The period of adolescence makes up most of the second decade of life. Guidance issued by the CDRH, defining the pediatric age range up to 21 years, supports the consideration that issues of physical and hormonal growth and emotional/behavioral development should be carefully addressed with device use in adolescent patients . Human factors in device use should be considered as teenagers strive to become independent and take over their own medical care. One cannot always assume there will be parental supervision and goodjudgment in the use of medical devices. This is an age group known for its risk-taking behavior and noncompliance. Also, teens have heightened concerns about their bodily appearance and self-image.
In order to optimize the clinical outcome of elective surgery during adolescence, timing is crucial. Adolescence is the second most dramatic period of body growth (second only to the fetal growth period). Girls and boys may grow 6 to 12 inches in height during their growth spurt and undergo dramatic sexual maturation changes. Many of the body organ systems are completing their final growth. While elective orthopedic surgeries will frequently be postponed until skeletal maturation has been attained, some surgeries, such as scoliosis repair, must be done before spinal growth disturbances compromise lung function and negatively impact the postoperative cosmetic results. Umbilical and inguinal hernias that were undetected in earlier years may also be repaired when they are discovered in teenage years. In boys, large varicoceles in the scrotum and hypospadias (birth anomaly with misplaced urethral opening) repairs may be performed, with hopes to improve both aesthetics and function. Frequently, cosmetic surgeries, including rhinoplasty (nose reshaping), otoplasty (ear surgery), and various breast surgeries, including augmentation surgeries, are performed. According to American Society of Plastic Surgeons (ASPS) website and see that for 2005 there was a total of more than 333 000 cosmetic procedures performed on young patients under age 19.
It is important to understand the patient motivation and expectation for having surgery [52,53]. An increasing demand for plastic surgical procedures may in part be related to increased media coverage about enhancing cosmetic procedures. Appropriate selection of patients and assessment of their physical and emotional maturation is crucial . Few articles in the literature address teen attitudes regarding cosmetic surgery issues . One small study of boys and girls examining their attitudes towards cosmetic surgery supports that teens should be screened for underlying depression and self-image disturbance to be sure they will not continue to seek body improvement surgeries. They emphasize that possible underlying psychological disturbance and underlying psychiatric problems should be appropriately identified, and addressed and treated before cosmetic surgery is performed.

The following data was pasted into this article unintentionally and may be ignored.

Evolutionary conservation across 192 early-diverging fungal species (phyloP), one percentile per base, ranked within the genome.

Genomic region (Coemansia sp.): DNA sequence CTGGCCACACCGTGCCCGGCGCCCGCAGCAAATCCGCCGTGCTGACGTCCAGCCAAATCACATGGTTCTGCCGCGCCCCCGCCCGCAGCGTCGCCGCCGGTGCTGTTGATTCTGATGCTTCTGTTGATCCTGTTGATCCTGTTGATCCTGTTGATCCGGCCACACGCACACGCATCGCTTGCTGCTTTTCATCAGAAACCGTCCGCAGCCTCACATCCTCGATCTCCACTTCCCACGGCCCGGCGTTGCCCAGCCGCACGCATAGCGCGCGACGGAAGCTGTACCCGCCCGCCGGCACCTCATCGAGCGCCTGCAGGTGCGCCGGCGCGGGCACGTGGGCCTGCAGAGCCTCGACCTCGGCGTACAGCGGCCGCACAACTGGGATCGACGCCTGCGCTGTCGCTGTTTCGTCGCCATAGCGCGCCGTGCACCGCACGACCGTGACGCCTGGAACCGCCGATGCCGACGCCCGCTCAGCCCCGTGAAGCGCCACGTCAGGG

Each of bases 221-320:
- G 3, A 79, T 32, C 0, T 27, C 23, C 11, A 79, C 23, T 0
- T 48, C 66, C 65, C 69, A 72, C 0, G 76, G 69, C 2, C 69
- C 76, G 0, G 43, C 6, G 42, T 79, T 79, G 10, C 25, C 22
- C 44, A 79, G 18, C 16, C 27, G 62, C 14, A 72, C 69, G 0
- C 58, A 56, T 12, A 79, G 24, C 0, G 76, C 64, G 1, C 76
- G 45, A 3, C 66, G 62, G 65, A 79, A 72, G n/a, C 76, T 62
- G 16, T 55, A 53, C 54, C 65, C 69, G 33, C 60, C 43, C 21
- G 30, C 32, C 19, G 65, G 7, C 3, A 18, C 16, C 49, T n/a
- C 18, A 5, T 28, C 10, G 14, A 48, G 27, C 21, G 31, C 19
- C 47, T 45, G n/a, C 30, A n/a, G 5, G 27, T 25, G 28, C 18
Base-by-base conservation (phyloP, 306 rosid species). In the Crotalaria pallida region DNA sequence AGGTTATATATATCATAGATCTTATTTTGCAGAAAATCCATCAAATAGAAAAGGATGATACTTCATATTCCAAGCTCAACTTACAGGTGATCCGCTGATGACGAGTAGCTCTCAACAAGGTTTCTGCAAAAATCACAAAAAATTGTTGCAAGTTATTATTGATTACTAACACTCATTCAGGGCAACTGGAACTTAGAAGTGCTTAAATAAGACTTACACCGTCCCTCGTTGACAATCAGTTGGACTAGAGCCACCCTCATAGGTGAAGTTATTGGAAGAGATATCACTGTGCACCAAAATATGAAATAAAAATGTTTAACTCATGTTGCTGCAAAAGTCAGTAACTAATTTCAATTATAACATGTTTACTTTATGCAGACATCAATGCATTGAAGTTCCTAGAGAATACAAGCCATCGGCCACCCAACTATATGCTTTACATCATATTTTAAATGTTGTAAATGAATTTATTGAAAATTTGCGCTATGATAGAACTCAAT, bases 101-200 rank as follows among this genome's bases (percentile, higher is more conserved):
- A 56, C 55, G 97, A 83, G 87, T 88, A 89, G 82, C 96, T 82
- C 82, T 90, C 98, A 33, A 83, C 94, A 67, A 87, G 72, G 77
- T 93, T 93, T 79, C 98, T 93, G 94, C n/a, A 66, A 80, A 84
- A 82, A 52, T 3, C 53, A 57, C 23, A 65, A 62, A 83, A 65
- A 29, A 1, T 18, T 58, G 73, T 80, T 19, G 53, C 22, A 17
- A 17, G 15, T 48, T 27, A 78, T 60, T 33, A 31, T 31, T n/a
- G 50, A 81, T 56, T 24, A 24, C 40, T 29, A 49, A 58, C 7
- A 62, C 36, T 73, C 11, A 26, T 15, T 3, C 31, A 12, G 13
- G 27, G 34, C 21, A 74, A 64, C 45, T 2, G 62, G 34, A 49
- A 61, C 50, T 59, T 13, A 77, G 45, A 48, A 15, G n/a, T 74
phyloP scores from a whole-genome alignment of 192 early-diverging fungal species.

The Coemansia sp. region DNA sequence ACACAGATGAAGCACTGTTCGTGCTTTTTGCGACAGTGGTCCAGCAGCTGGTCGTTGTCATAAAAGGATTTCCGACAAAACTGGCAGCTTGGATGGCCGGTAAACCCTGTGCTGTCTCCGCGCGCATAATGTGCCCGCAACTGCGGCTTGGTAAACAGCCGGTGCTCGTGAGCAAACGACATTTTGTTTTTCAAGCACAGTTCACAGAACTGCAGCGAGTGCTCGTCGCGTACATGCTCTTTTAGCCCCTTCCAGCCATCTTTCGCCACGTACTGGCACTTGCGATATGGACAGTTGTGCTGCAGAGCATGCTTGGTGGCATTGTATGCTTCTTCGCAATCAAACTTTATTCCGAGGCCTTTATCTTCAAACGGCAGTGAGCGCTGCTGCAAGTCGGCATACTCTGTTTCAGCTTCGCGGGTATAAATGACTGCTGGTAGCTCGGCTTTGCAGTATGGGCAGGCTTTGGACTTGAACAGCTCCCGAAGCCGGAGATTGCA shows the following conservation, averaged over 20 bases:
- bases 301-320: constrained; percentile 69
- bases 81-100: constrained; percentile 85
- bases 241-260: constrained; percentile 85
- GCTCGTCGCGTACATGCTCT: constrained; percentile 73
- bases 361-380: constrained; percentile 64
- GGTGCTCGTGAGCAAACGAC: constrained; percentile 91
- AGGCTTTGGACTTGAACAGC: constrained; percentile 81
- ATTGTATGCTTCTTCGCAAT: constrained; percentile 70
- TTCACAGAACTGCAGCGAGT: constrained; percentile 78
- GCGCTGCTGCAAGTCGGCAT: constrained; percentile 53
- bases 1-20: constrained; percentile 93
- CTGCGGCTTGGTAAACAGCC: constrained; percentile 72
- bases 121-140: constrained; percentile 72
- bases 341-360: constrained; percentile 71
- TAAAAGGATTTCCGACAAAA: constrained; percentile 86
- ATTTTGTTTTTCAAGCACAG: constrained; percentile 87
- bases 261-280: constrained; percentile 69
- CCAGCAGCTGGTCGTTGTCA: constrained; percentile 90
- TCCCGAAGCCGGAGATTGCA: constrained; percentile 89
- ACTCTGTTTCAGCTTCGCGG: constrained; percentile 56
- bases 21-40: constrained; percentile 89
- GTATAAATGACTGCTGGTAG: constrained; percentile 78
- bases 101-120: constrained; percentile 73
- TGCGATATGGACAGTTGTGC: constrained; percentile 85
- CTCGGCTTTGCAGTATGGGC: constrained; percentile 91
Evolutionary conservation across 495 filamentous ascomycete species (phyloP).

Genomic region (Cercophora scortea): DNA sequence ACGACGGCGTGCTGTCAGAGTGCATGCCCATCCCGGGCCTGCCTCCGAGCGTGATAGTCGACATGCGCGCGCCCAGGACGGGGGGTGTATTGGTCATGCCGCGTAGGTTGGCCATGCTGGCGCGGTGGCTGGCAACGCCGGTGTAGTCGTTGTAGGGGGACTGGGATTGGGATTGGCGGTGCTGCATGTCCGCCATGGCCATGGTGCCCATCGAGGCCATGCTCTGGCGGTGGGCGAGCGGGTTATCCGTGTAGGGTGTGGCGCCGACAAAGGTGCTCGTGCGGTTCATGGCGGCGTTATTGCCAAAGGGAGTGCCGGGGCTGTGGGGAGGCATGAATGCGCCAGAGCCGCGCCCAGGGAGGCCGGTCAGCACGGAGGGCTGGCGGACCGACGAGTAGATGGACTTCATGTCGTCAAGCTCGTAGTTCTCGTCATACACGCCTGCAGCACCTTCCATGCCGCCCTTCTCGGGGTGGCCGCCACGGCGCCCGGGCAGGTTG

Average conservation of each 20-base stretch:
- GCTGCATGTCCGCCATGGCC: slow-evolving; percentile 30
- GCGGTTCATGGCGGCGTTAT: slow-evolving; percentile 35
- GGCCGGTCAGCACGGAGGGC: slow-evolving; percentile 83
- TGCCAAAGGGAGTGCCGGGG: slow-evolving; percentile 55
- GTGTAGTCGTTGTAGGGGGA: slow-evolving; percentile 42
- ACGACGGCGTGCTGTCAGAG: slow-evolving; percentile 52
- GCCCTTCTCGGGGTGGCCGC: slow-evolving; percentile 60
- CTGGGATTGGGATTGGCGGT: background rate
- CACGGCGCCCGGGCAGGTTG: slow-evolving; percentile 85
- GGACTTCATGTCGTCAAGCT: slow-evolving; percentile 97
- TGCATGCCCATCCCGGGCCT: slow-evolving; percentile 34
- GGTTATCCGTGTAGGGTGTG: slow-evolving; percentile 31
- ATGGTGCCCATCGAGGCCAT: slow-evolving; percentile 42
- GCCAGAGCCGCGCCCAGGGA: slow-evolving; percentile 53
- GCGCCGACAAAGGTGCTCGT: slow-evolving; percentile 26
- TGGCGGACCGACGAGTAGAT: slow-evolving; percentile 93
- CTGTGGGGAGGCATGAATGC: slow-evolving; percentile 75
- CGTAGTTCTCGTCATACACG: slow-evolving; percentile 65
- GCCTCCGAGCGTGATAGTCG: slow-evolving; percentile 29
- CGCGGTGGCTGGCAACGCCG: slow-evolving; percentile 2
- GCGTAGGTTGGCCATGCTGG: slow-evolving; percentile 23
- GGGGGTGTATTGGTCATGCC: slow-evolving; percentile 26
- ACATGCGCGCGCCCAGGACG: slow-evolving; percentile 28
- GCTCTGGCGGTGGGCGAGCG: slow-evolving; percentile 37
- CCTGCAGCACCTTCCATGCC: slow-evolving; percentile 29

Recently there has been an increase in the number of teens undergoing breast implant surgery. Saline breast implants are FDA-approved in persons 18 years and older. However, being bombarded by the media images, small-breasted girls may feel inadequate and opt for a breast implant augmentation with unrealistic expectations. A large Danish cohort study of young women opting for enhancing breast augmentation with implants also supported the need to evaluate young women for underlying psychiatric problems . The American Society of Plastic Surgeons website reports 3841 breast augmentations among women aged 18 years or younger. This 'cup and gown' procedure is sometimes paid for by parents as a high school graduation gift.
Elective cosmetic surgery and other reconstructive technologies which are offered to teens may not always be appropriate and pose risks different from those seen in adults. Operating on tissues that have not fully developed may be problematic, and surgery might interfere with growth or cause problems years later. While most would agree that breast surgery should be postponed until the breast has completed its growth, the breast becomes mature during adolescence but is not fully complete until about age 25. Further maturation occurs with pregnancy .
In males, gynecomastia is a common condition that occurs during adolescence and usually regresses spontaneously within 1 year, but moderate to severe cases that do not resolve may undergo reduction mammoplasty surgery for cosmetic and psychological sequelae. While surgery in the past has used open excision techniques, newer liposuction technology has been used with the aim of avoiding large areas of scarring and nerve and vessel injury. Ultrasound-assisted liposuction (UAL) has been recently used to treat gynecomastia in both adolescent and adult males. UAL selectively destroys adipose tissue and proponents report that it offers benefits of less swelling, bleeding and can be used in more fibrous breast tissue areas [57,58]. Disadvantages include increased operative time and the involved training. However, most studies involve case series by one surgeon and a wide age range of patients. Further investigations need to carefully examine patient satisfaction, cosmetic results, and incidence of complications for the adolescent age group.
It is important that indications for device intervention during adolescence be conservative until appropriately designed clinical studies have demonstrated the safety and efficacy of these techniques when applied to teens. Studies should be conducted to better understand what adverse events are unique for teenagers and what preventive measures may be taken to ensure successful outcomes with device use.
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